Respondents supported the Center looking into where the problems are most pressing, what communities are doing to successfully address them, and what lessons can be learned from those efforts.

Second, the respondents said mental health issues and drug problems were a problem that urgently needed solutions. There is a close tie between mental health and the use of illegal narcotics. Is treatment available to help those suffering from these challenges in rural Minnesota? Did the COVID-19 pandemic deepen the problems?

Affordable housing in rural Minnesota is a major challenge for the growth of our communities. We face a severe housing shortage, and homes’ cost can be too high for workers who might take jobs in our towns.

“What can we learn from successful housing projects, strategies, solutions in rural communities around the state and nation that we can turn into successful policy?” the Center’s survey asked. The respondents ranked this challenge third.

Next, respondents said that the challenges posed by the COVID-19 pandemic on K-12 education with its heavy reliance in some districts on distance learning must be looked into. “What lasting impact did this have on K-12 schools, including on enrollment, and how does that differ around the state? What impact does that or could that have on policy issues like funding or curriculum?” the survey asked.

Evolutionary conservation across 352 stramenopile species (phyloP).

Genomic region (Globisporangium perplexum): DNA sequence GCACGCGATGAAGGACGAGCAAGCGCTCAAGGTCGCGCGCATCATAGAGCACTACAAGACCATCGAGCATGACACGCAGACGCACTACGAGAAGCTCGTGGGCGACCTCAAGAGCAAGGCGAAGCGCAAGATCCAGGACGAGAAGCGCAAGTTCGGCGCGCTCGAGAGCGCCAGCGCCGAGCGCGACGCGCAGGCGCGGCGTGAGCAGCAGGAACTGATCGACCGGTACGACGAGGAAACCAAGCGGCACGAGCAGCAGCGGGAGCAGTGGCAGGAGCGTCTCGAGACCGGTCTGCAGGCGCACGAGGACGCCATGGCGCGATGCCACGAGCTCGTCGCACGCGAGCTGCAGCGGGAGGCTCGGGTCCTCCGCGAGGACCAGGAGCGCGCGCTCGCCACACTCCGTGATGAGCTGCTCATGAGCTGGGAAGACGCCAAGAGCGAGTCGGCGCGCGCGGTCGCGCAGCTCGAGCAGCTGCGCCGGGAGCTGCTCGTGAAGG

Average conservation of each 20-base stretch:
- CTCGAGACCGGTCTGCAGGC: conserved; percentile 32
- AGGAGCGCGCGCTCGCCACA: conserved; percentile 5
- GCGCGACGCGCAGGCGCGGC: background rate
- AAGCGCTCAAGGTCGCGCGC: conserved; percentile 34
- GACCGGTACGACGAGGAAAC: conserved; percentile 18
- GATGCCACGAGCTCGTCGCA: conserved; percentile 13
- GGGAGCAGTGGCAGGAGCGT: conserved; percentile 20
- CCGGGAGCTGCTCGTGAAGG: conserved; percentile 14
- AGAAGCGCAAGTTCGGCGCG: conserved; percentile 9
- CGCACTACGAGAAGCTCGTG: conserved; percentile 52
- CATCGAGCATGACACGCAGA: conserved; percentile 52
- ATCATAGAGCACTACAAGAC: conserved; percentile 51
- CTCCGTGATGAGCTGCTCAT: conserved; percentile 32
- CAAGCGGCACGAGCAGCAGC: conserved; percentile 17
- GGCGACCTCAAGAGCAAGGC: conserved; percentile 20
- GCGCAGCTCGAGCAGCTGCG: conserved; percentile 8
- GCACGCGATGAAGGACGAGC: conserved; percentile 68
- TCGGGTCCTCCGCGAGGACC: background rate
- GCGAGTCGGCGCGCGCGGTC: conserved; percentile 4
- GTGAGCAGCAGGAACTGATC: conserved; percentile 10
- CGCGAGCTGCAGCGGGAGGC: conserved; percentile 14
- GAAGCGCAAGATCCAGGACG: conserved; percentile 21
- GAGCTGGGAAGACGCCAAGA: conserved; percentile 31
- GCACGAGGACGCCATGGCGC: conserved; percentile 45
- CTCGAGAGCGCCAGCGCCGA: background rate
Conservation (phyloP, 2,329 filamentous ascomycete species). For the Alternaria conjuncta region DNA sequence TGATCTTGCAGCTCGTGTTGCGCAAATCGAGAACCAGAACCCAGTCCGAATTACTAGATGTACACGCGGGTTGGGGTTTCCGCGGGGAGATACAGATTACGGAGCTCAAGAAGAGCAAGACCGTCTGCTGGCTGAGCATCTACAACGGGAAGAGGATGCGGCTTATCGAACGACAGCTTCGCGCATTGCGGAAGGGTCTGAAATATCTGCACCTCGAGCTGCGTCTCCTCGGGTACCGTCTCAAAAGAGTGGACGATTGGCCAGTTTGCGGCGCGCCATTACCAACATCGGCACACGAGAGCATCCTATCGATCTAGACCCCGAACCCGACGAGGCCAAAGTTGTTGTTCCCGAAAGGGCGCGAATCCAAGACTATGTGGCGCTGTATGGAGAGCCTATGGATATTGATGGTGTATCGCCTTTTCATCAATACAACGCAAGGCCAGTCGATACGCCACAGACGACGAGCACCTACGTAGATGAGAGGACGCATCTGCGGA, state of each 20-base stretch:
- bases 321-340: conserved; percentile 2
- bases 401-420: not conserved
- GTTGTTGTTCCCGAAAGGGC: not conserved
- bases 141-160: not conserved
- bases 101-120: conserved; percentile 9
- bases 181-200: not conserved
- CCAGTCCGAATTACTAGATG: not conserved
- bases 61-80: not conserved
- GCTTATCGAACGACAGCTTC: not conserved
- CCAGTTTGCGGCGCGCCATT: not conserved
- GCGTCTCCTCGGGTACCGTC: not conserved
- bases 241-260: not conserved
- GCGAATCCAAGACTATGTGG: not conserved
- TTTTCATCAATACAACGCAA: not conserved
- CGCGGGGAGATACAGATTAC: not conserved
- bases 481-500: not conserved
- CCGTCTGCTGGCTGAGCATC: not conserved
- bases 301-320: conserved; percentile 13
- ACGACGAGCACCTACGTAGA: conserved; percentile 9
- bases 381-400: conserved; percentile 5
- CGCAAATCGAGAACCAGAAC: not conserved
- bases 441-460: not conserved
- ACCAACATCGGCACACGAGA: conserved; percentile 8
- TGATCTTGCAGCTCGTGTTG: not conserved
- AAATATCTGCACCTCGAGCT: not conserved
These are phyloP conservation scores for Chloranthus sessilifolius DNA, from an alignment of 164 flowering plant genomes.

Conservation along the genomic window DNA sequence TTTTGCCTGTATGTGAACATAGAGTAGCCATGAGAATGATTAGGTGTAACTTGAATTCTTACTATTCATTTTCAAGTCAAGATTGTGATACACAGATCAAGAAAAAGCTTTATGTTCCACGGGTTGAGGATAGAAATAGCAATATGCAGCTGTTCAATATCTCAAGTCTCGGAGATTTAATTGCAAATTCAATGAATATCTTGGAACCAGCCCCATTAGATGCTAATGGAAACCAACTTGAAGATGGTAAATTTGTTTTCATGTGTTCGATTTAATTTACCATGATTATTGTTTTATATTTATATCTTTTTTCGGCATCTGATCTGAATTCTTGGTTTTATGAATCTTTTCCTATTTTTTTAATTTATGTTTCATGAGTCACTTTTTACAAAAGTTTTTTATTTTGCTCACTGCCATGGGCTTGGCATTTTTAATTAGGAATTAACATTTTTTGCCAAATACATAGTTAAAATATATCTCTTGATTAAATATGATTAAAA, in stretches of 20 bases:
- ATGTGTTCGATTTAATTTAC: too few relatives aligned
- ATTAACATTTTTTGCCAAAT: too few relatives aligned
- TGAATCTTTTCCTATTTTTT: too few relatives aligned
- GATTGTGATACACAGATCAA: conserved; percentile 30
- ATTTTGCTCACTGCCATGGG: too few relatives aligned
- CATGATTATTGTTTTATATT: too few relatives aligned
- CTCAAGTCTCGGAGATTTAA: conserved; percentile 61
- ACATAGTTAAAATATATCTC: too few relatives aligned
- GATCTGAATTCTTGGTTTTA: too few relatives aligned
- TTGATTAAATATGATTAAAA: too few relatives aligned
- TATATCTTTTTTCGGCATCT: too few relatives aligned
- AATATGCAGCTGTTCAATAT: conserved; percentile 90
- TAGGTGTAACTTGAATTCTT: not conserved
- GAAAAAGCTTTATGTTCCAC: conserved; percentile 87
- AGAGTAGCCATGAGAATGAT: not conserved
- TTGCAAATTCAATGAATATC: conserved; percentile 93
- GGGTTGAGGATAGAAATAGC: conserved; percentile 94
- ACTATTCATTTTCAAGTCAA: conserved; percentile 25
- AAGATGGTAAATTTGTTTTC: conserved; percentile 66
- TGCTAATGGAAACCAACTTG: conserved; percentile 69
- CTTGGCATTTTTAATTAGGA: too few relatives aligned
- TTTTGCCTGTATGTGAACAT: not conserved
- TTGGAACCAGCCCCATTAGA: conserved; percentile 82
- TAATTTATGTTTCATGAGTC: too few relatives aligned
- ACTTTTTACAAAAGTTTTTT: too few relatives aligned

Respondents also wanted the Center to look into these challenges:

- How does the changing policy regarding local water and wastewater systems affect rural communities, and what do current trends mean for future policies?

- What does access to maternal and infant healthcare look like in rural counties? Is there a link between that care and where young families choose to live?

- During the pandemic, how did our rural long-term care facilities fare? Are there policy changes that need to be considered to better aid them in facing a future pandemic?

- We know the pandemic was a considerable challenge for many rural businesses. “What has helped many rural businesses adapt and grow during the pandemic while others did not? Can these practices be measured, and how can they be shared to benefit all businesses?” the survey asked.

- Among the most challenged agencies during the pandemic in our rural communities were our public health services. What did COVID-19 reveal about the strengths and weaknesses of our public health agencies? And, what improvements could be made?

Many other topics were addressed as well from energy costs to diversity training in local government, to the share of property taxes paid by ag land, and the tie between arts and culture and the level of innovation and entrepreneurship.

We see many of the challenges we faced linked to one central problem – rural population loss. We strongly believe there is a lack of focus on this challenge at the state Legislature. Addressing it will solve many of the challenges we face.